GMMN [li2015generative] uses Eq. (3) as the loss for training a network where the Radial Basis Function (RBF) kernel is utilized. The GMMN is a network which accepts random uniform samples in input and tries to match the moments of network’s output with the batch of training data. It has two versions, i.e., in data space and code space. In the latter, the output layer of GMNN is the latent space of an autoencoder which is trained beforehand. Conditional GMMN [ren2016conditional] uses Conditional MMD (CMMD) where non-uniform weights are used in MMD. The CMMD is defined as where is the variable conditioned on and

is the tensor product (see

[ren2016conditional] for more details).

In GMMN and conditional GMMN, the RBF kernel is used. SSIM kernel (see Section 2) can be used as the kernel in these two generative models. Note that only a universal kernel can be used in MMD [gretton2012kernel, li2015generative] and CMMD [ren2016conditional]. Paper [steinwart2001influence] has shown that according to the Stone-Weierstrass theorem [de1959stone], the universal kernels can be expanded in certain types of Taylor or Fourier series. The RBF kernel is an example. It is shown in [ghojogh2019image] that the SSIM kernel can be expanded by Taylor series similar to the RBF kernel; hence, SSIM kernel is a universal kernel and thus can be used in GMMN and conditional GMMN.

4 Variational Autoencoder

VAE [doersch2016tutorial] can be considered as the nonlinear generalization of factor analysis [harman1976modern]. Training of its encoder, with weights , and decoder, with weights

, can be seen as the E-step and M-step in expectation maximization algorithm, respectively. It maximizes the Evidence Lower Bound (ELBO) of the log likelihood of data

[kingma2013auto]. The loss to be minimized in VAE is:

(4)

where is the KL-divergence, is the latent variable, is the input or re-generated data, and and are the conditional distributions in the encoder and decoder, respectively. The first and second terms in Eq. (4) are responsible for tuning the distribution of latent variable and better generation of data out of the latent variable, respectively. The second term, which takes care of data reconstruction, is usually replaced by the cross-entropy or norm of data and generated data. However, norm is not perfect for image fidelity [wang2009mean]. The fact that the generated images by VAE are not perceptually satisfactory has been addressed by literature [goodfellow2014generative]. We can use SSIM distance, i.e. Eq. (1) or (2), for the second term to measure how perceptually good the generated images are.

5 Generative Adversarial Networks & Adversarial Autoencoder

As mentioned, GAN [goodfellow2014generative] is proposed to cover the perceptual lack of VAE. It claims that the

norm used in VAE is a man-made distance but a complicated distance measured by a classifier network is used in GAN. This makes GAN’s generated images more perceptual. It is expected that

the generated images become much more perceptual when the power of the complicated classifier and the SSIM metric are combined. The loss in GAN is a game-theoretical min-max problem:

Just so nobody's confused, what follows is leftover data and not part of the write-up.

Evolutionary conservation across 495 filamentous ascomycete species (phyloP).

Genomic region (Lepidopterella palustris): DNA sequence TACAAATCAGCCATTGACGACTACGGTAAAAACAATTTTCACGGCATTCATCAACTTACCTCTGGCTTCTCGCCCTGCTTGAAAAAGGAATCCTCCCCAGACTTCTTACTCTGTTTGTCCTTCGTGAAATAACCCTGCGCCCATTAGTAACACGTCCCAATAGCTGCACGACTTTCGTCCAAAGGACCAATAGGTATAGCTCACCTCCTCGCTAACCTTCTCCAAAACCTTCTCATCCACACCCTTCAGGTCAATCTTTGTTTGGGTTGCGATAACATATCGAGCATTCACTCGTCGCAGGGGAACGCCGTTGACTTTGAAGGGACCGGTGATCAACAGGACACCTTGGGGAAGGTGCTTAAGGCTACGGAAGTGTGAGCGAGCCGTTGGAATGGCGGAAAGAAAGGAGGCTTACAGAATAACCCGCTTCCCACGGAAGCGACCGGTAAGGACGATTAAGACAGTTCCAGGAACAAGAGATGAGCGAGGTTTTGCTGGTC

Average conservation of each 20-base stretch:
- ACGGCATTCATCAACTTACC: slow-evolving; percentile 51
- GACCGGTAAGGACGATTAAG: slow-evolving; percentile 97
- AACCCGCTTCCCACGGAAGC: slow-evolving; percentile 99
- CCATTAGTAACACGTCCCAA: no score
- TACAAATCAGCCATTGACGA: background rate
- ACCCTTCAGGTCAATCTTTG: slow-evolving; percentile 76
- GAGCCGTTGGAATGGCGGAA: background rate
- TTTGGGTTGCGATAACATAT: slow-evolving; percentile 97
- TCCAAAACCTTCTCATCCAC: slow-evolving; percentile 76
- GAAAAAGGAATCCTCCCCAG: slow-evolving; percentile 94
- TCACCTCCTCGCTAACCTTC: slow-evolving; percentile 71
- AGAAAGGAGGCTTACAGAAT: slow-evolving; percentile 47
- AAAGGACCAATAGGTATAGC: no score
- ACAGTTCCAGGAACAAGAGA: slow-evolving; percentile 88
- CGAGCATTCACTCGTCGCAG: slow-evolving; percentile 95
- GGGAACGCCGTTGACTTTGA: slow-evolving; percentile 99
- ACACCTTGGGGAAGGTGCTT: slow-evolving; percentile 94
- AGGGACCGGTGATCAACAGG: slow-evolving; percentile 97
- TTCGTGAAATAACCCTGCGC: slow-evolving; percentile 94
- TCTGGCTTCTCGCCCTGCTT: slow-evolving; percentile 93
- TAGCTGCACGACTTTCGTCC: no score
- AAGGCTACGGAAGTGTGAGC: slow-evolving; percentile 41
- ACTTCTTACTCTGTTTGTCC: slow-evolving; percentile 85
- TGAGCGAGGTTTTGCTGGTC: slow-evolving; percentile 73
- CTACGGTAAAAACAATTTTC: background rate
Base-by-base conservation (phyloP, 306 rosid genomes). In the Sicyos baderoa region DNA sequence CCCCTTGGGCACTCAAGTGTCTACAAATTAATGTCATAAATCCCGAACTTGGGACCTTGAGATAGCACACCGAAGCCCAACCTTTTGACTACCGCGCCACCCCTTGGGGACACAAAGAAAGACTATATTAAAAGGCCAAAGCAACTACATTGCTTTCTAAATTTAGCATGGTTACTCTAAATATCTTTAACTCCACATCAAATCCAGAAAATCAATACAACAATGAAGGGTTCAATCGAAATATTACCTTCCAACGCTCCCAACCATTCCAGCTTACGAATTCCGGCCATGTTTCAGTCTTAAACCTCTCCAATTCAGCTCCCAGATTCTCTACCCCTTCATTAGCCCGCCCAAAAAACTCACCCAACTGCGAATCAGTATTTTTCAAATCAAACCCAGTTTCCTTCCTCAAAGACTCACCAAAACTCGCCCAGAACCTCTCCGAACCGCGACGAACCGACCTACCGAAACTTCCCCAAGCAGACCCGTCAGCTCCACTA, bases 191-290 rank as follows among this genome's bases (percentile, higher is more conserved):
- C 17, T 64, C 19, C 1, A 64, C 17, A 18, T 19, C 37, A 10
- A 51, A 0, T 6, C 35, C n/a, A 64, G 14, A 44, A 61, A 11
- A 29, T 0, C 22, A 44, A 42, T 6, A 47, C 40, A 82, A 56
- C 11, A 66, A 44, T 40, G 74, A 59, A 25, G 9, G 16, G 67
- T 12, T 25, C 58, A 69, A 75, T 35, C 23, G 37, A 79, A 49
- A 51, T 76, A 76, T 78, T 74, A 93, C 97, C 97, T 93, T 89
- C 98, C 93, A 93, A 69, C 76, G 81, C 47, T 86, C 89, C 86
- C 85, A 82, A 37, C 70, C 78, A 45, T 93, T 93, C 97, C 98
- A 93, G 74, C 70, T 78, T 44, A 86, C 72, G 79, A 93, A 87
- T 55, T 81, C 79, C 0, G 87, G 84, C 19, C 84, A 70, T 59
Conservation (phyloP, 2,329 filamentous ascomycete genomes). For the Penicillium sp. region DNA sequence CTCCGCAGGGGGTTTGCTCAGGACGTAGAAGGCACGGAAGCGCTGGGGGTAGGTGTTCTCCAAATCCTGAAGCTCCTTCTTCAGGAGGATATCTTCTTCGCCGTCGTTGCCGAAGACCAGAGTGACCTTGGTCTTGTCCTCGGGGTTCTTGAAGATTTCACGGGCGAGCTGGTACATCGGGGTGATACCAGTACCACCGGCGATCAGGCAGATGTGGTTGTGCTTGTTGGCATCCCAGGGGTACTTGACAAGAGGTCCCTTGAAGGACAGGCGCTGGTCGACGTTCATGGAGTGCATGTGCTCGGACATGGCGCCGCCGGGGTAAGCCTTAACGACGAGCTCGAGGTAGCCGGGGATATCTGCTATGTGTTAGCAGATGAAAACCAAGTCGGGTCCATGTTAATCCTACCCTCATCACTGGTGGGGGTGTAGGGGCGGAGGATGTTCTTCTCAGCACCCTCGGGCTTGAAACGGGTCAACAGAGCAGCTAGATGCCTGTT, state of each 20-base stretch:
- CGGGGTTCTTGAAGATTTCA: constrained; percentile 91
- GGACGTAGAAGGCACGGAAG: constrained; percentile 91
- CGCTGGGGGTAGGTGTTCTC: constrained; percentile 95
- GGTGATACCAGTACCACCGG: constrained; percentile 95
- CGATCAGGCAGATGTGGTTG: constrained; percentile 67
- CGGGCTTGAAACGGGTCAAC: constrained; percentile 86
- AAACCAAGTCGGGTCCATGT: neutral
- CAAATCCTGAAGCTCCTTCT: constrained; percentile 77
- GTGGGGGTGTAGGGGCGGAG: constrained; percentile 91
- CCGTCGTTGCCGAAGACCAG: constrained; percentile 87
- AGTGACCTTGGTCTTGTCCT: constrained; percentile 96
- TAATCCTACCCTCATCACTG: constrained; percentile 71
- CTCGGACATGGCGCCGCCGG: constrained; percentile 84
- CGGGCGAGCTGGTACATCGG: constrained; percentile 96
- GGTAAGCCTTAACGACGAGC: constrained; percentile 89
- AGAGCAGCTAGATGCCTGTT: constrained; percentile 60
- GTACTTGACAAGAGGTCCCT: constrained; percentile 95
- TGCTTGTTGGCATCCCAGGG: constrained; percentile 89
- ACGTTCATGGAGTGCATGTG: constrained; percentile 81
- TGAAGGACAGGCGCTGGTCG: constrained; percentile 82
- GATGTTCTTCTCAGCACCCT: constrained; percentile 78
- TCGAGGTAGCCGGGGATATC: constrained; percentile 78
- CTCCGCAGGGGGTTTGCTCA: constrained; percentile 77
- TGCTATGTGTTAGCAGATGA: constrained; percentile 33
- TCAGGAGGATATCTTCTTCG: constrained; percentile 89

(5)

where and are the distributions of the data and the latent variable, respectively, and and

are the discriminator (classifier) and generator, respectively. The probability of data coming from real distribution is denoted by

. The first term in Eq. (5) is the log-likelihood of real data and the second term measures how different the generated and real data are. We can replace the second term by Eq. (1) or (2), i.e., , which is minimized and maximized by the generator and discriminator, respectively. This will measure how perceptually different the generated and real data are, resulting in perceptually better generated images because both the generator and discriminator become more powerful in terms of perceptual differences. Conditional GAN [mirza2014conditional] can use the same idea in its loss to have better generated images. AAE [makhzani2015adversarial], which is trained in an adversarial way like GAN, can also use the SSIM distance in its loss as was explained. Note that paper [kancharla2018improving] has used a similar technique in GAN but with multi-scale SSIM (MS-SSIM) [wang2003multiscale] used in Eq. (1) (see also [snell2017learning]). Other ideas are used in some papers such as [wu2017srpgan] which utilizes the middle-layer features of network for perceptually better generated images in GAN. On the other hand, LSGAN [mao2017least] uses norm or MSE in its objective function to be optimized by the discriminator and generator. However, MSE is not suitable for perceptual image assessment. We propose to use SSIM distance, i.e. Eq. (1) or (2), in place of the MSE terms in the LSGAN objectives to have perceptually better generated images.

6 Conclusion

We theoretically analyzed how to use SSIM in generative models and inferential autoencoders including GMMN, VAE, AAE, GAN, and LSGAN. The use of SSIM in these models can improve the perceptual quality of the generated images as these models use non-perceptual distance metrics in their loss functions.

References